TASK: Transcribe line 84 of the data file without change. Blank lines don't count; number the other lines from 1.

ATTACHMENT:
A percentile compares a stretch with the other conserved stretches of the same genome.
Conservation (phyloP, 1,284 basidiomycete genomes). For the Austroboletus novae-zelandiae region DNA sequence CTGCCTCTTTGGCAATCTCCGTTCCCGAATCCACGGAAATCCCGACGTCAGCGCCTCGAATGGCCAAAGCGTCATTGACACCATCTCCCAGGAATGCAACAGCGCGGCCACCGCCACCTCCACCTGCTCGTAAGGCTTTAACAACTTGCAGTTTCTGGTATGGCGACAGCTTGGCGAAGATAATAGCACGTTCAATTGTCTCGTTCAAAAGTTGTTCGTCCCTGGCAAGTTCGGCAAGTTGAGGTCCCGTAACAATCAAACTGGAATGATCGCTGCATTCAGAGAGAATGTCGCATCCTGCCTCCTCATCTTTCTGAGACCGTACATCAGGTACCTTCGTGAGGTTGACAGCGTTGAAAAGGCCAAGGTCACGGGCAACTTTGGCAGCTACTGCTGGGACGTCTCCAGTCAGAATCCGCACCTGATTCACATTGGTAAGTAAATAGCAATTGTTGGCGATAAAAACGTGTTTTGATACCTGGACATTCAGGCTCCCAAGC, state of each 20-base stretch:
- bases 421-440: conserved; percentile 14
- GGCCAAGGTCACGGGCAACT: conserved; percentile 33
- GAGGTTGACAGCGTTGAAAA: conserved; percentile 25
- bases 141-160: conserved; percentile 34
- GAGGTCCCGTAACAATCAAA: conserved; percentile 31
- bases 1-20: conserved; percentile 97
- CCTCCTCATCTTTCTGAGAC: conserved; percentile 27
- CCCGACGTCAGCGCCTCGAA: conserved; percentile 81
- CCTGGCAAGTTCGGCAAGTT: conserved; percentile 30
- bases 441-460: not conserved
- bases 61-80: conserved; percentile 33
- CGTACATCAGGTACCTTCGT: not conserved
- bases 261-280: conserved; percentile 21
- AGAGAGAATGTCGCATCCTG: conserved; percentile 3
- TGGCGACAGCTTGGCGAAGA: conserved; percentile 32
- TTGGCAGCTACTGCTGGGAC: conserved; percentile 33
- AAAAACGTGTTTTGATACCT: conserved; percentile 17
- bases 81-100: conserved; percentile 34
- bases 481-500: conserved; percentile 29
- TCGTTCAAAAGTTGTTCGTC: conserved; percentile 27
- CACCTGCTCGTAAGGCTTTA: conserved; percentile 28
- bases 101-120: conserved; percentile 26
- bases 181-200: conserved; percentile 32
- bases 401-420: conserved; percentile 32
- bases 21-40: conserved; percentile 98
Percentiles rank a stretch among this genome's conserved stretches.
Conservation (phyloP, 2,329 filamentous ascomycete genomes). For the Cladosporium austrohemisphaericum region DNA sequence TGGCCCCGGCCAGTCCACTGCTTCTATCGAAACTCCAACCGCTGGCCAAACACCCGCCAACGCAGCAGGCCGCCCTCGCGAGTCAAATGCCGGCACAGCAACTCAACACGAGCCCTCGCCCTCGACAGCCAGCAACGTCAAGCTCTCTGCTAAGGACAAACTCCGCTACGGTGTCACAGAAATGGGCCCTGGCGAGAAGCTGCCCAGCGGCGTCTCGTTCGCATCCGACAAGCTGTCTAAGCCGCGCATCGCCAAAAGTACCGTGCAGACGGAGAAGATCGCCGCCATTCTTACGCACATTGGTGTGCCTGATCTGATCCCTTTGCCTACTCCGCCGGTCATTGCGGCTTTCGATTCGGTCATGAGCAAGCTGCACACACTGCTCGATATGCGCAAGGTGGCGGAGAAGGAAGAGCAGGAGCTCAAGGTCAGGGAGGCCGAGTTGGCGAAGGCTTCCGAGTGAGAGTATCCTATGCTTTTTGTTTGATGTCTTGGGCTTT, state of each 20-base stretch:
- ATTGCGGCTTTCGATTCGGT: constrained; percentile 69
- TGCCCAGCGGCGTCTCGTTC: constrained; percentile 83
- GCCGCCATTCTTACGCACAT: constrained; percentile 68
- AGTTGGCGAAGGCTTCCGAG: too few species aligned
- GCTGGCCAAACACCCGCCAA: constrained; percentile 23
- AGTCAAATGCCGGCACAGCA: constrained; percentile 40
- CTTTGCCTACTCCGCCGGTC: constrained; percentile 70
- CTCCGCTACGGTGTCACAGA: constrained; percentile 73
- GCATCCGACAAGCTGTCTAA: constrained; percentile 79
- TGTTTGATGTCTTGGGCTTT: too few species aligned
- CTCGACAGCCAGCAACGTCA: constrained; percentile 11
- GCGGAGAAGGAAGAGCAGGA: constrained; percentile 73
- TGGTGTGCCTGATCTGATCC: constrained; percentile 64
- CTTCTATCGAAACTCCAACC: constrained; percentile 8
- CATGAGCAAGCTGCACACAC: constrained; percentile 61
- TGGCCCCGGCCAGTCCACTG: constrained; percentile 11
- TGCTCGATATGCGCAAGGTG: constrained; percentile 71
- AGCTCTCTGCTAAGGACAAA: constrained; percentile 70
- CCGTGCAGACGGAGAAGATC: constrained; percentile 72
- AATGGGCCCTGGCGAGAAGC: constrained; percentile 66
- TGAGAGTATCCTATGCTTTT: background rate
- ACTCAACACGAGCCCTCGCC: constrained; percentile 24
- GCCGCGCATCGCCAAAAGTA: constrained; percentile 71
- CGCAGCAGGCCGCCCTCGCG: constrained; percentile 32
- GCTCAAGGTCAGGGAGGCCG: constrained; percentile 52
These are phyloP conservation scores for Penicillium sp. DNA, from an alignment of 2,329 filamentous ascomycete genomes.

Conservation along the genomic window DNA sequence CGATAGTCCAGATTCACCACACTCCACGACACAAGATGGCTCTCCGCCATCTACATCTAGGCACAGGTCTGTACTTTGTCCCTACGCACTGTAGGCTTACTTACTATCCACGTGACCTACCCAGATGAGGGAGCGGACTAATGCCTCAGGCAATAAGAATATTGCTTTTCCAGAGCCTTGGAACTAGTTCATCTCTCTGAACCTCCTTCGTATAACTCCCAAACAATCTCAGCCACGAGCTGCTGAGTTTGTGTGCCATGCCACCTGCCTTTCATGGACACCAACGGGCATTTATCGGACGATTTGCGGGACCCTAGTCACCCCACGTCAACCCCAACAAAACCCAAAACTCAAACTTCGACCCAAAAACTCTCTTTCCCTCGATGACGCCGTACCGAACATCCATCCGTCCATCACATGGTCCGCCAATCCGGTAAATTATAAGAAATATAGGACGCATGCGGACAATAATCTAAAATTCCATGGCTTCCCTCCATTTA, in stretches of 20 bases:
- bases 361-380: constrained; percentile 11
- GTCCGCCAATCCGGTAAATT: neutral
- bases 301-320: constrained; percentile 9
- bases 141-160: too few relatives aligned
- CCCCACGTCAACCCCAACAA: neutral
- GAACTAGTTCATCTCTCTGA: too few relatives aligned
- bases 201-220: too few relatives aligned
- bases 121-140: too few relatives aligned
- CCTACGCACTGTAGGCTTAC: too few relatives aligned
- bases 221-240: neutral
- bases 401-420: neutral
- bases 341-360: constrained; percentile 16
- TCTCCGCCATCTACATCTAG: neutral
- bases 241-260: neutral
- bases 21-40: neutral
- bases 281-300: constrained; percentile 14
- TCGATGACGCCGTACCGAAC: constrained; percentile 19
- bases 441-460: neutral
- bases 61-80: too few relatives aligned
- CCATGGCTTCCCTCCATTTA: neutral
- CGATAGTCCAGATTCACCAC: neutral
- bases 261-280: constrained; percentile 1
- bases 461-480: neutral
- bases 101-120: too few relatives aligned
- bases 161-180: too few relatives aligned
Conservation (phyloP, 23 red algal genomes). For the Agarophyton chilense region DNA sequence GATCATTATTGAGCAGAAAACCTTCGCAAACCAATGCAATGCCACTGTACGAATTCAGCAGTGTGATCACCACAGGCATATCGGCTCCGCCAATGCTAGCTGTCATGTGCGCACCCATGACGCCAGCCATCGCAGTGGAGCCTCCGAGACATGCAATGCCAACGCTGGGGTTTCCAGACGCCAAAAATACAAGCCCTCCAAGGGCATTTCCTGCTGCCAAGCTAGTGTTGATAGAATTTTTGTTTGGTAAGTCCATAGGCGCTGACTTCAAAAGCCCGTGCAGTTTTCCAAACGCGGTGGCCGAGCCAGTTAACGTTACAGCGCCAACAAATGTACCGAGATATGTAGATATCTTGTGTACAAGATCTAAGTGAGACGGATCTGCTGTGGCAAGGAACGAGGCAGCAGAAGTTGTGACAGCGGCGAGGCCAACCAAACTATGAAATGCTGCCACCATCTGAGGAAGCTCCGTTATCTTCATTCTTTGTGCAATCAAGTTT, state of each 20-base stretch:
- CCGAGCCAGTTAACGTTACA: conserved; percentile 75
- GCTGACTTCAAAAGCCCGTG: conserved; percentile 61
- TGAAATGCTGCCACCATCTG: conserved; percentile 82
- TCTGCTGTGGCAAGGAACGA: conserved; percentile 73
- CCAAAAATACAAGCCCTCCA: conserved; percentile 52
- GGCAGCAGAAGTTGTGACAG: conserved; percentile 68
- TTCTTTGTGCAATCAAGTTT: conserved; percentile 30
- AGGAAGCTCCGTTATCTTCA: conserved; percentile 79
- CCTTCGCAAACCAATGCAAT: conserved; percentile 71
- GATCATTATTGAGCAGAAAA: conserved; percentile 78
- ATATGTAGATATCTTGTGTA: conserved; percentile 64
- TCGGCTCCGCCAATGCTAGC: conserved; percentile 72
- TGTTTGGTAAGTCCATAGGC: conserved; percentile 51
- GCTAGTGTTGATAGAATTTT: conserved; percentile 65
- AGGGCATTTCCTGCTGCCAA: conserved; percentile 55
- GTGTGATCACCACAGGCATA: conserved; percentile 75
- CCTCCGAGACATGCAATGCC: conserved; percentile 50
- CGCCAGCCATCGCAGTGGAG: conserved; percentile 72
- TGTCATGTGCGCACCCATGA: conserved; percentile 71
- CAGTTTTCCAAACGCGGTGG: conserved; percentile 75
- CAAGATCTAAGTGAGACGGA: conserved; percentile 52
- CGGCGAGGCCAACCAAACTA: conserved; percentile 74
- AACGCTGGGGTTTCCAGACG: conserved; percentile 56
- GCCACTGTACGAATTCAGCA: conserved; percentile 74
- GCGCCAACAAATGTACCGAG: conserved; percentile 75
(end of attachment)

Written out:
- GCTGACTTCAAAAGCCCGTG: conserved; percentile 61